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Microbiology. 2005 May;151(Pt 5):1325-1340. doi: 10.1099/mic.0.27715-0.

Identity and effects of quorum-sensing inhibitors produced by Penicillium species.

Author information

Center for Biomedical Microbiology, BioCentrum-DTU, Technical University of Denmark, DK-2800 Kgs. Lyngby, Denmark.
Center for Microbial Biotechnology, BioCentrum-DTU, Technical University of Denmark, DK-2800 Kgs. Lyngby, Denmark.
Department of Clinical Microbiology, Rigshospitalet, DK-2100, Copenhagen Ø, Denmark.
Carlsberg Research Center, Biosector, Gamle Carlsberg Vej 10, DK-2500 Valby, Denmark.
Department of Microbiology, University of Zürich, CH-8008 Zürich, Switzerland.
Department of Bacteriology, Institute of Medical Microbiology and Immunology, University of Copenhagen, Denmark.


Quorum sensing (QS) communication systems are thought to afford bacteria with a mechanism to strategically cause disease. One example is Pseudomonas aeruginosa, which infects immunocompromised individuals such as cystic fibrosis patients. The authors have previously documented that blockage of the QS systems not only attenuates Ps. aeruginosa but also renders biofilms highly susceptible to treatment with conventional antibiotics. Filamentous fungi produce a battery of secondary metabolites, some of which are already in clinical use as antimicrobial drugs. Fungi coexist with bacteria but lack active immune systems, so instead rely on chemical defence mechanisms. It was speculated that some of these secondary metabolites could interfere with bacterial QS communication. During a screening of 100 extracts from 50 Penicillium species, 33 were found to produce QS inhibitory (QSI) compounds. In two cases, patulin and penicillic acid were identified as being biologically active QSI compounds. Their effect on QS-controlled gene expression in Ps. aeruginosa was verified by DNA microarray transcriptomics. Similar to previously investigated QSI compounds, patulin was found to enhance biofilm susceptibility to tobramycin treatment. Ps. aeruginosa has developed QS-dependent mechanisms that block development of the oxidative burst in PMN neutrophils. Accordingly, when the bacteria were treated with either patulin or penicillic acid, the neutrophils became activated. In a mouse pulmonary infection model, Ps. aeruginosa was more rapidly cleared from the mice that were treated with patulin compared with the placebo group.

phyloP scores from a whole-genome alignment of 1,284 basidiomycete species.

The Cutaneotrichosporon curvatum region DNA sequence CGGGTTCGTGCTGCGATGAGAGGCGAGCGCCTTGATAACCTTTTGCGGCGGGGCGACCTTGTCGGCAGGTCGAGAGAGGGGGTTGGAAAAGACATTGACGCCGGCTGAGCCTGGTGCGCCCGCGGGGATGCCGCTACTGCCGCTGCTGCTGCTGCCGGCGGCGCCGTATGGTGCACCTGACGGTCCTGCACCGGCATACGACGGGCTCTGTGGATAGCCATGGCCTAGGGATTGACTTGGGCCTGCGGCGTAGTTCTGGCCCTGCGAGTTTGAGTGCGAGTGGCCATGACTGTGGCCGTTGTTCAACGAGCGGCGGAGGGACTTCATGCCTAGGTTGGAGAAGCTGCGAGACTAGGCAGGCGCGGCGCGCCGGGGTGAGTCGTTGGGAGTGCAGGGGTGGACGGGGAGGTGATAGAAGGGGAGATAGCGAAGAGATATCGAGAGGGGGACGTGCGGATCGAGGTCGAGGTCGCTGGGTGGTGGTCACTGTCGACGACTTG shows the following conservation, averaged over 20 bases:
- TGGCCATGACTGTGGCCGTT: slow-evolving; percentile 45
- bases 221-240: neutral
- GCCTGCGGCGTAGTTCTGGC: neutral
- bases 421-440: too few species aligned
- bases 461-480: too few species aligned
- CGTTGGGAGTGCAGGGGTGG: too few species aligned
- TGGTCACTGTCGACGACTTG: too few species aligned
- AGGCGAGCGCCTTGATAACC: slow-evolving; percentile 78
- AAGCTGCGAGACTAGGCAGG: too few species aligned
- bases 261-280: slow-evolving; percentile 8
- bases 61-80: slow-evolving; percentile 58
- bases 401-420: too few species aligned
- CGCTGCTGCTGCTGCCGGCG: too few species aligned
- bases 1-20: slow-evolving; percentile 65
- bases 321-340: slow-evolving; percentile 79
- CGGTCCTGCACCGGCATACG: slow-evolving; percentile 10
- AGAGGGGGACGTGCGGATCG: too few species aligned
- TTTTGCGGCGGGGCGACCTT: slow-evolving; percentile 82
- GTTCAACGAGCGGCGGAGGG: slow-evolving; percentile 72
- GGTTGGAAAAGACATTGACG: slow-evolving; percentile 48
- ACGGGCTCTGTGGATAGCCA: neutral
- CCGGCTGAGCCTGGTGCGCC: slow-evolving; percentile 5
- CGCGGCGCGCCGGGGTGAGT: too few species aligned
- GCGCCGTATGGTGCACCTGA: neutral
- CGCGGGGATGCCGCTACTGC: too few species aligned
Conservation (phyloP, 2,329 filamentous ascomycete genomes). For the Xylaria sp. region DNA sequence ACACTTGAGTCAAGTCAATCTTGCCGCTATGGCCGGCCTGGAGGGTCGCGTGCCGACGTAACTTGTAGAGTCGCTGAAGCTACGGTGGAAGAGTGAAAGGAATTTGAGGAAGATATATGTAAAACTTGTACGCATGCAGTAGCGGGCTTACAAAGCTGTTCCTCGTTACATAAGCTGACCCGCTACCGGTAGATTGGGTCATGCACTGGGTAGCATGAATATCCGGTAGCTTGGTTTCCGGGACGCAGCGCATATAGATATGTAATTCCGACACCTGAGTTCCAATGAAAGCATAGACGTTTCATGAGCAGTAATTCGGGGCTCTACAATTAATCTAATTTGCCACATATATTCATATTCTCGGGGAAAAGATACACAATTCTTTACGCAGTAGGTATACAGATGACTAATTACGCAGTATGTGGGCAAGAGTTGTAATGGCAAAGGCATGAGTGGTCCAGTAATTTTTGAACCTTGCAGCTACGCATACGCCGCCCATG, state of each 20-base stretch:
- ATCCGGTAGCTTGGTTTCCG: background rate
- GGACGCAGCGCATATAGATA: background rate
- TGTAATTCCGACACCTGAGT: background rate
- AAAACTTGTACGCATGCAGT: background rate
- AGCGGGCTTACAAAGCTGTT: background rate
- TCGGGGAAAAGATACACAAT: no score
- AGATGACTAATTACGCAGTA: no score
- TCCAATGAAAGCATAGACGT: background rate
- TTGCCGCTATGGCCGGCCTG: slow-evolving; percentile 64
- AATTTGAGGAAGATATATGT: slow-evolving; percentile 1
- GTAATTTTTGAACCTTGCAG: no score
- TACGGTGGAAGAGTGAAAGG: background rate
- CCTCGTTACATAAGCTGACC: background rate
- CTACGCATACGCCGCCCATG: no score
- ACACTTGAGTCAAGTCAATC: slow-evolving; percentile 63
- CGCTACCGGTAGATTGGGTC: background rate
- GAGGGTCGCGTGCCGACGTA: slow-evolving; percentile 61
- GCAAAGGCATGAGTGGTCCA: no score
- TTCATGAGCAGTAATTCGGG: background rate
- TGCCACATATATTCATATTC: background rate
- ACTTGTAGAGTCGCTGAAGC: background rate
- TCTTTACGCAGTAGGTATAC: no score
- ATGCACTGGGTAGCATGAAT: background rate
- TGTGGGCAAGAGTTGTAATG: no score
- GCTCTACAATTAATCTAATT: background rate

[Indexed for MEDLINE]

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